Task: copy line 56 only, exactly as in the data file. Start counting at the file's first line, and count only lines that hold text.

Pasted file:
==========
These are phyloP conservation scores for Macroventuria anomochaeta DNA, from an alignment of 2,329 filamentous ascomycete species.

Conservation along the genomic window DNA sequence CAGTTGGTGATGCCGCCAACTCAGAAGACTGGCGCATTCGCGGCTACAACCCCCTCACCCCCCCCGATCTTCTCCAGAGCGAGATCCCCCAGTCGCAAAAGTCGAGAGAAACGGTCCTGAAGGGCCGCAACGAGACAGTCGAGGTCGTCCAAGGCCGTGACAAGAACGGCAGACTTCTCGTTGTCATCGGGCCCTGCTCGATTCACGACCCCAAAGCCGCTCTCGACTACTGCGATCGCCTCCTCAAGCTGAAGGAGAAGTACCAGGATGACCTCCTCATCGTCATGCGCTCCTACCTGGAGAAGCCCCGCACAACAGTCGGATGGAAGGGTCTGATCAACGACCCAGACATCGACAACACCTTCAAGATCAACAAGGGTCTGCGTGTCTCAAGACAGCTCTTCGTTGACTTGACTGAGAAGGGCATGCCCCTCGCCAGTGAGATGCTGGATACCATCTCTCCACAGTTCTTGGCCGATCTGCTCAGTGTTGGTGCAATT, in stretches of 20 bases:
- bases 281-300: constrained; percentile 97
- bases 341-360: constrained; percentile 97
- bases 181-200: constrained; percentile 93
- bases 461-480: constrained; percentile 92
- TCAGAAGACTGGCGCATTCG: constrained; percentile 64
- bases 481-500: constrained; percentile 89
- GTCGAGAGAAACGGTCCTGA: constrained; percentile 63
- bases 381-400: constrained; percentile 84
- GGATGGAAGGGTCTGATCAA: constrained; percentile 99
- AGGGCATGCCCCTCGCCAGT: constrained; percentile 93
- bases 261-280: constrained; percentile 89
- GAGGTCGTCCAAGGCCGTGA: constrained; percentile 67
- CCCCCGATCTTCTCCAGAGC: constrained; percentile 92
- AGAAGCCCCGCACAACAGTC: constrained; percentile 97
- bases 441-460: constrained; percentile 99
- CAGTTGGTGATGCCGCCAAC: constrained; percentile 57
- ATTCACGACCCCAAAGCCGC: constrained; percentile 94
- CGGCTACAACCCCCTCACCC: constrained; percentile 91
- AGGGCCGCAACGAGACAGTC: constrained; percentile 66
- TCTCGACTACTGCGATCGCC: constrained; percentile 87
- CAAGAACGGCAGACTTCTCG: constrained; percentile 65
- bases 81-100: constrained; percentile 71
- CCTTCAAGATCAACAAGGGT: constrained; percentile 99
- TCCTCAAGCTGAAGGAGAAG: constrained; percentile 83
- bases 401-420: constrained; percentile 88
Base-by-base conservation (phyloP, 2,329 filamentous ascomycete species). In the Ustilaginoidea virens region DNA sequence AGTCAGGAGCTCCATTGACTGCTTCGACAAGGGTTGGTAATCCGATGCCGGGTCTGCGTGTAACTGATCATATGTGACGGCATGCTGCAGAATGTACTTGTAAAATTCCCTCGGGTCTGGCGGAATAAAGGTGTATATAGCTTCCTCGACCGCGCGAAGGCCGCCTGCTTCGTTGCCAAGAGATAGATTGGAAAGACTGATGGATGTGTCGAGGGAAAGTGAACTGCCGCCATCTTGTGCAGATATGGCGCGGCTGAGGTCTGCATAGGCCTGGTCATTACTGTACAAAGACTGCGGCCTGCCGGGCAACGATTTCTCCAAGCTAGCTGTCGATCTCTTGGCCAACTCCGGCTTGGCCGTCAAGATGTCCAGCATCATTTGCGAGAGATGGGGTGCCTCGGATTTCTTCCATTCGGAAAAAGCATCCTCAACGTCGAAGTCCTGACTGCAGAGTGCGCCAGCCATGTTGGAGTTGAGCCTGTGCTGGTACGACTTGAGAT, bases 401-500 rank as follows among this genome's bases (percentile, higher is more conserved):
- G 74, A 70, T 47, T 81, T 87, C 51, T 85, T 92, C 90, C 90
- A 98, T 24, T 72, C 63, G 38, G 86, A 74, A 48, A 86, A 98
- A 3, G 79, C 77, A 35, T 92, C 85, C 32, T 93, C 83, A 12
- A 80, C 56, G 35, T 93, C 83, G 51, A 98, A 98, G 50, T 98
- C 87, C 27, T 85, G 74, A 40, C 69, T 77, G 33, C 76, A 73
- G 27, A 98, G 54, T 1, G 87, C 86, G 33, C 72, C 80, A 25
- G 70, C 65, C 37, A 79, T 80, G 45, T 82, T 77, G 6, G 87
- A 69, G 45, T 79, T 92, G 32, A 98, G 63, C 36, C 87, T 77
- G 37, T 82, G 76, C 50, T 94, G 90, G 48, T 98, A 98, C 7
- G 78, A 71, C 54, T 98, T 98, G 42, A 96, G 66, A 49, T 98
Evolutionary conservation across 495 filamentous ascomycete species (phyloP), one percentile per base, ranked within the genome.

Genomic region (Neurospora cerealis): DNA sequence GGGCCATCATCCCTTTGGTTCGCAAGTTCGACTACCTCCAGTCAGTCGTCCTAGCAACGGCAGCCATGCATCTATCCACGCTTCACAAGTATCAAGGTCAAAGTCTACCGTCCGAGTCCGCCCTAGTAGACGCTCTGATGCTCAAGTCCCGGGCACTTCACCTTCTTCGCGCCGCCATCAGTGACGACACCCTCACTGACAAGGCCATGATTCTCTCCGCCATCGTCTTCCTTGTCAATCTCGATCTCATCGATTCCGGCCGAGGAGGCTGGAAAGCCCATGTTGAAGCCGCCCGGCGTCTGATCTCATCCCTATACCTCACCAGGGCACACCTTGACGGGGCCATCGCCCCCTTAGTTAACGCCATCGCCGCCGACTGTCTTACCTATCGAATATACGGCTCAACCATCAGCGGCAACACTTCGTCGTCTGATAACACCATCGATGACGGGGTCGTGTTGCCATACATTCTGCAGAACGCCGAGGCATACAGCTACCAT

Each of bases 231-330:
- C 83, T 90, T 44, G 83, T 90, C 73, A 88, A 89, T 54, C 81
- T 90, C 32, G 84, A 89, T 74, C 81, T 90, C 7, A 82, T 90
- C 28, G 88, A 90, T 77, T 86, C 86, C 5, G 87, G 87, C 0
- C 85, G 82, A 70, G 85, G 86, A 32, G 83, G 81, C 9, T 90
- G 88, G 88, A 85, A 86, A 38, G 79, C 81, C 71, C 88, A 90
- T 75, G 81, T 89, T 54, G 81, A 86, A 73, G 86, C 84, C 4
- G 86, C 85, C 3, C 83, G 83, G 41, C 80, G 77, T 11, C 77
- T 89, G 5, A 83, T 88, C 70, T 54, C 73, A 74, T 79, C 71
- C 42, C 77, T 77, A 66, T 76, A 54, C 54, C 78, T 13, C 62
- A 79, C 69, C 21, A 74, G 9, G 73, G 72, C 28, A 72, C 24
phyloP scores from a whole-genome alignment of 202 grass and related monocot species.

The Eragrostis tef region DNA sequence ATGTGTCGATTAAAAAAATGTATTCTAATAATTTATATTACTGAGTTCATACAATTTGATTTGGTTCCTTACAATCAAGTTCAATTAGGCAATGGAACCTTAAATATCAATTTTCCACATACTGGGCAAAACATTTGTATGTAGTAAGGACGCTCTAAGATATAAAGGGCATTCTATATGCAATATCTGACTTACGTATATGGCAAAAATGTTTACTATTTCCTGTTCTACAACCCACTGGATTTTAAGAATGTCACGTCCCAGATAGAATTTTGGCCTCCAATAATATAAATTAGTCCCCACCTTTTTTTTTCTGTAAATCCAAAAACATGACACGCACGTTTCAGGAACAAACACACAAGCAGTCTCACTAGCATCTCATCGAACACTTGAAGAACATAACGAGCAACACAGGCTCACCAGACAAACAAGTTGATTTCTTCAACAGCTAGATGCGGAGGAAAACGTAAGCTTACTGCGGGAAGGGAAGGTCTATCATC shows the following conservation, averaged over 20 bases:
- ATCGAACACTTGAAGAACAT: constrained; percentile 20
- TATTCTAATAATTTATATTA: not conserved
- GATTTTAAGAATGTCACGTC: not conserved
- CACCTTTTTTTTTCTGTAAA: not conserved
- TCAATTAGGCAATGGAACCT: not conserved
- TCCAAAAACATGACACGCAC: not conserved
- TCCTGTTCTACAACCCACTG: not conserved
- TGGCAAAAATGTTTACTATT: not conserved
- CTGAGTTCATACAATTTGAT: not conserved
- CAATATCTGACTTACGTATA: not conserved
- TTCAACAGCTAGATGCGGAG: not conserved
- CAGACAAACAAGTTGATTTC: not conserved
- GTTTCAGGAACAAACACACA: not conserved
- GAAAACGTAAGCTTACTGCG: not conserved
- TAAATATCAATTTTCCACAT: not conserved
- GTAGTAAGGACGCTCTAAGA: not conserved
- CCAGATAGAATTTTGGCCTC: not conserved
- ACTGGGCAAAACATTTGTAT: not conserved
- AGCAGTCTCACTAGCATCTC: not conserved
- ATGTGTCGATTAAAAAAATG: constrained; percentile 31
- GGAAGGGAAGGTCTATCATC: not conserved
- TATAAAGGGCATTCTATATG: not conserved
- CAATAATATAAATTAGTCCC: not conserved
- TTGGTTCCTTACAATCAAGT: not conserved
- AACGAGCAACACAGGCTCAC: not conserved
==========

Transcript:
- GATTTTAAGAATGTCACGTC: not conserved